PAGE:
# Measure the Performance of our Transducers

InstructorPaul Frend

Published 7 years ago
Updated 6 years ago

Now that our transducer functions are functioning as expected, it’s time for another round of performance testing. We’ll use the same `timeIt()` function from Lesson One to see how our transducers compare to the Array built-in methods, an imperative solution, as well as the external transducer library transducers.js.

Instructor: [00:00] Let's begin by measuring the performance of some regular array operations using map and filter. We'll be doing all our operations on this rOfMillion, which is an array of one million random numbers.

[00:12] To begin with, we're just calling map and filter once. Then we're just doubling the amount of calls to map to get times two and times four down here. Now, let's try and run this. If we analyze our results, we see that every time we double our calls to map, the final time pretty much close to doubles every time.

[00:32] It scales linearly. Now, let's do the same operations, but with our new transducer helpers. We've got these stub timing methods down here, the first one being our imperative call, which just builds up the results a forEach loop.

[00:47] Then down here is where we'll fill out our transduce calls. Here, I'll do a call to seek. Just like we're above, I want this to be a combination of a map and a filter. I'll call compose, and we'll call filter is even, and map triplet.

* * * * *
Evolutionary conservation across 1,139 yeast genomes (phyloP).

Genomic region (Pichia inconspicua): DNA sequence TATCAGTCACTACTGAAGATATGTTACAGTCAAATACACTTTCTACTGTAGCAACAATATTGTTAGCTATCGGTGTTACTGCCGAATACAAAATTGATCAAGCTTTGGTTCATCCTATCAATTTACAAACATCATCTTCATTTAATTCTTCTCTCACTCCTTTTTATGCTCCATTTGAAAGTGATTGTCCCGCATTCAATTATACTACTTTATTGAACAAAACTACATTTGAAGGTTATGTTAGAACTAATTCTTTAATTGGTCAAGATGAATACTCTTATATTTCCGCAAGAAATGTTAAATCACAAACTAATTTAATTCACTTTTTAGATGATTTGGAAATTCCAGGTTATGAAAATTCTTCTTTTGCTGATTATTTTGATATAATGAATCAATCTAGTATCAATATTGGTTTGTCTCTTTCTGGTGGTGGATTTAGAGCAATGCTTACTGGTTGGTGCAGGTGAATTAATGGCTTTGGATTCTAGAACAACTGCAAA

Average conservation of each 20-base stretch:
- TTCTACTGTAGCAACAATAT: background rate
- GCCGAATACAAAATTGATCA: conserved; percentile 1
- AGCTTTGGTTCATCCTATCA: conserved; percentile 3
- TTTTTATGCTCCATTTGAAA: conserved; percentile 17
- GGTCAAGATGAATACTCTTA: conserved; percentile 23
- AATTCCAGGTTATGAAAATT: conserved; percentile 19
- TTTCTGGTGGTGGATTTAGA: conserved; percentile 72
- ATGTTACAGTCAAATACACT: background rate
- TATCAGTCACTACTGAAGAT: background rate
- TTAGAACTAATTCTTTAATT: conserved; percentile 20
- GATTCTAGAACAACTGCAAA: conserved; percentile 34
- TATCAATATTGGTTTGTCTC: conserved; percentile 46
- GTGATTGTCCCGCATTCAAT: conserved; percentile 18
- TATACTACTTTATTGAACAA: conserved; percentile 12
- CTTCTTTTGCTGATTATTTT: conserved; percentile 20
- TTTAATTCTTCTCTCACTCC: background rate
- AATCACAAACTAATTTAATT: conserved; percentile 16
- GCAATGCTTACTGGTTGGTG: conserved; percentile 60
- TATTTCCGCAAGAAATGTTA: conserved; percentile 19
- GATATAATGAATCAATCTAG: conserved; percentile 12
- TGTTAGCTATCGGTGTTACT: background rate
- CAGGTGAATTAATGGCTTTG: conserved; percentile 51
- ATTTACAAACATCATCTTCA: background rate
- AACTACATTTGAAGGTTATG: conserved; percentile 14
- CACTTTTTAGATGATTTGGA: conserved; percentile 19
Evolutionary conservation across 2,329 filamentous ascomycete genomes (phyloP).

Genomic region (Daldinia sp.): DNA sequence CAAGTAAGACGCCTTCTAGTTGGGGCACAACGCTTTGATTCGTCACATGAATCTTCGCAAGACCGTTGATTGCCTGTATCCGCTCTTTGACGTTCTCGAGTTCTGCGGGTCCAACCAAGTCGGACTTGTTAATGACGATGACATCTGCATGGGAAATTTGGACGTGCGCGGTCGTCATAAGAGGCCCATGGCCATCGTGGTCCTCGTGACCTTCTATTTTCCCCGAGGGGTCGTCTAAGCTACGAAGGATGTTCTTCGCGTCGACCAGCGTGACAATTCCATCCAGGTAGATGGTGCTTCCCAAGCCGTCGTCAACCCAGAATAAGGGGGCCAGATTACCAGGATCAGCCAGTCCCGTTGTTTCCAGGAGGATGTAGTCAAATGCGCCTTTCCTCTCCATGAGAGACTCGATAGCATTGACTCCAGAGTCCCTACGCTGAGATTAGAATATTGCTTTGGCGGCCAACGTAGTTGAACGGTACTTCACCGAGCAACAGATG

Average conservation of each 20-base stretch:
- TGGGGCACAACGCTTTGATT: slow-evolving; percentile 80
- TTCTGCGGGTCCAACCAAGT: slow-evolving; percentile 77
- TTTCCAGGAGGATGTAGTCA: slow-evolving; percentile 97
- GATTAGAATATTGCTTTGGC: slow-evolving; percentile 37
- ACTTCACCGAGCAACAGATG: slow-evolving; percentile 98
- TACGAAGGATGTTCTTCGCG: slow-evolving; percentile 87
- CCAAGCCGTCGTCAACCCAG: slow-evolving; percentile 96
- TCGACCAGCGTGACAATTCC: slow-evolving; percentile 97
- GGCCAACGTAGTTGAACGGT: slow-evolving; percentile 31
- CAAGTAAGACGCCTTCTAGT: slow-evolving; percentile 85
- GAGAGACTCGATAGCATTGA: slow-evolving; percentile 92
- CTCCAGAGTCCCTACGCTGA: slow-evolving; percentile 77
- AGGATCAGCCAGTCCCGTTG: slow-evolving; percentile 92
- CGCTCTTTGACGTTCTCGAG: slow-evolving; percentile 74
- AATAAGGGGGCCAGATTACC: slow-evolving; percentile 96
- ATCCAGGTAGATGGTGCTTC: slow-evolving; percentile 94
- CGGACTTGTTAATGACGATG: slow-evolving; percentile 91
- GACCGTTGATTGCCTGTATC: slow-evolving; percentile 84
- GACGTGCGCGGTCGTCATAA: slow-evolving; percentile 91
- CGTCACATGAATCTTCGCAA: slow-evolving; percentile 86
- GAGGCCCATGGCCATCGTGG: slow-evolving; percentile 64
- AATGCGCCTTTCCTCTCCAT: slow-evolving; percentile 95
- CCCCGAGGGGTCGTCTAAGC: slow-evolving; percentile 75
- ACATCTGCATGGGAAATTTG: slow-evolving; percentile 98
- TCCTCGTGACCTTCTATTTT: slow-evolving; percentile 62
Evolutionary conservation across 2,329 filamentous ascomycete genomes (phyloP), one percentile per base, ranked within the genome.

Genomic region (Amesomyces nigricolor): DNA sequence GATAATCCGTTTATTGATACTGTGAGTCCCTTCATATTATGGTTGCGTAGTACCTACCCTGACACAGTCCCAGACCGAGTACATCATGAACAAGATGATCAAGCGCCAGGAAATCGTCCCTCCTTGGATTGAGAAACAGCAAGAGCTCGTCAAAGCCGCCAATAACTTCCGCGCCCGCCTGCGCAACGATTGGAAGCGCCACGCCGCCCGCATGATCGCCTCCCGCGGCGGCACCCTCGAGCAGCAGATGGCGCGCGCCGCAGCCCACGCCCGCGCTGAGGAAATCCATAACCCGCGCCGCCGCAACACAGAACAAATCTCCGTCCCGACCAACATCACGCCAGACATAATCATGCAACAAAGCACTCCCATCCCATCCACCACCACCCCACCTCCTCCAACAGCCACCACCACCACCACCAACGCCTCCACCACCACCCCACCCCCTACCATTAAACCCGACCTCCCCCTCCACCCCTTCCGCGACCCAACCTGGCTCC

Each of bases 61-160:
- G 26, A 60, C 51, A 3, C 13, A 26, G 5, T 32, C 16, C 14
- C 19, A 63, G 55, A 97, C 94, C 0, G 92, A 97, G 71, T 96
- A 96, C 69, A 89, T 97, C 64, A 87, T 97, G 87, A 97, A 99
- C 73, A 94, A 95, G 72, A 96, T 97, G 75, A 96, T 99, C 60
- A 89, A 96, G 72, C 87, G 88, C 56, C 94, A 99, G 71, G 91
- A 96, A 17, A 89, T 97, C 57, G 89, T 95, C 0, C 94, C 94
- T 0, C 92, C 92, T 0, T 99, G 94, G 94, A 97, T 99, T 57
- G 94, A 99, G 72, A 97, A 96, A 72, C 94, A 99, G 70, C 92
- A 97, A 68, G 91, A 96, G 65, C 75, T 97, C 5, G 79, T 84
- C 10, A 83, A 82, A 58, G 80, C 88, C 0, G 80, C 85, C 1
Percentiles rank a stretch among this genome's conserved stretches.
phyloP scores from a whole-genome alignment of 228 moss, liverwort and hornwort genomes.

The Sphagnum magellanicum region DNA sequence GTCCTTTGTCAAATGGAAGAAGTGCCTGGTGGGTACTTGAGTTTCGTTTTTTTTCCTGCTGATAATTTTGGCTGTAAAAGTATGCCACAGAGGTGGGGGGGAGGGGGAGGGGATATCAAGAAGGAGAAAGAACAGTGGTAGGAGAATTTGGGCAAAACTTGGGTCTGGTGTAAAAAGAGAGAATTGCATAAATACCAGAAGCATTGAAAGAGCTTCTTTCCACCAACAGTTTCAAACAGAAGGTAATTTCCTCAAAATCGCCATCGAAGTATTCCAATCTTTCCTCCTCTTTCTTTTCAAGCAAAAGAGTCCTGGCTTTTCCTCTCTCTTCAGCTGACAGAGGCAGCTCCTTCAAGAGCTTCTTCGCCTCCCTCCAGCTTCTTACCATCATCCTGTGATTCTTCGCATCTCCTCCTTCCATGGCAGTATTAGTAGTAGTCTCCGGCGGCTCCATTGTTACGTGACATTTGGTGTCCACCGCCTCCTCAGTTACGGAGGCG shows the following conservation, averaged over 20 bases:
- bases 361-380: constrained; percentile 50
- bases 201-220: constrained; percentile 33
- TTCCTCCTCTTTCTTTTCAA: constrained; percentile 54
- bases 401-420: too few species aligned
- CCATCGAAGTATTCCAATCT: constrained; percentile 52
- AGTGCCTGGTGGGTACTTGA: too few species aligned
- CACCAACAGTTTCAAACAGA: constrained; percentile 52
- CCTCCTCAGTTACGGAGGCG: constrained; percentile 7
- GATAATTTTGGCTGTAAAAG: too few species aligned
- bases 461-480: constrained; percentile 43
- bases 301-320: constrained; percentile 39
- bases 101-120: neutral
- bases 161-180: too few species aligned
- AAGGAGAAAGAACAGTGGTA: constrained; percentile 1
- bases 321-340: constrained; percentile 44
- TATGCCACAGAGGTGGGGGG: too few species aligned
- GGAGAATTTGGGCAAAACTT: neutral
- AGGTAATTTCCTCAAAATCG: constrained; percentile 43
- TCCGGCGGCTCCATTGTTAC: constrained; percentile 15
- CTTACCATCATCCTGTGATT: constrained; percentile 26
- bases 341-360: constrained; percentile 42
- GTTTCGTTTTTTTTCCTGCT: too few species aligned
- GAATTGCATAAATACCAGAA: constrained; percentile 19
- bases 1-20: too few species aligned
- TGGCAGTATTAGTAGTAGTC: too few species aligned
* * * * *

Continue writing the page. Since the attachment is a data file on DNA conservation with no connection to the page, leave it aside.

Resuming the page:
[01:06] Our collection should be our array of million. Let's copy this. We'll paste that in down here, but double the calls to map, and do the same thing one last time. We want four calls here. Now, let's measure this again.

[01:23] To begin with, we see that our transduced call is pretty much exactly the same as our imperative call. All of our operations are now composed cleanly, and we can reuse them however we want. As we increase our calls to map, we see that these times are also much lower.

[01:39] Transducing with four calls to map is taking 74 milliseconds, compared with 1.6 seconds. Now, let's also do the same thing, but the transducers JS library. I'll uncomment this, and let's copy our call.

[01:55] If we go to the stop of the document, we're importing T from transducers-js. Now, the API of transducers-js is very similar to what we've built. T exposes lots of methods. To avoid name conflicts, we'll just access all of these methods of the T object.

[02:12] I'll go T.sequence, T.compose, T.filter, and T.map. The only other difference is that this collection needs to be the first argument. Let's put that up here, and that should be it. Let's run it again. If we look at the results, we can see it performs very similar to our implementation.

~ 10 minutes ago

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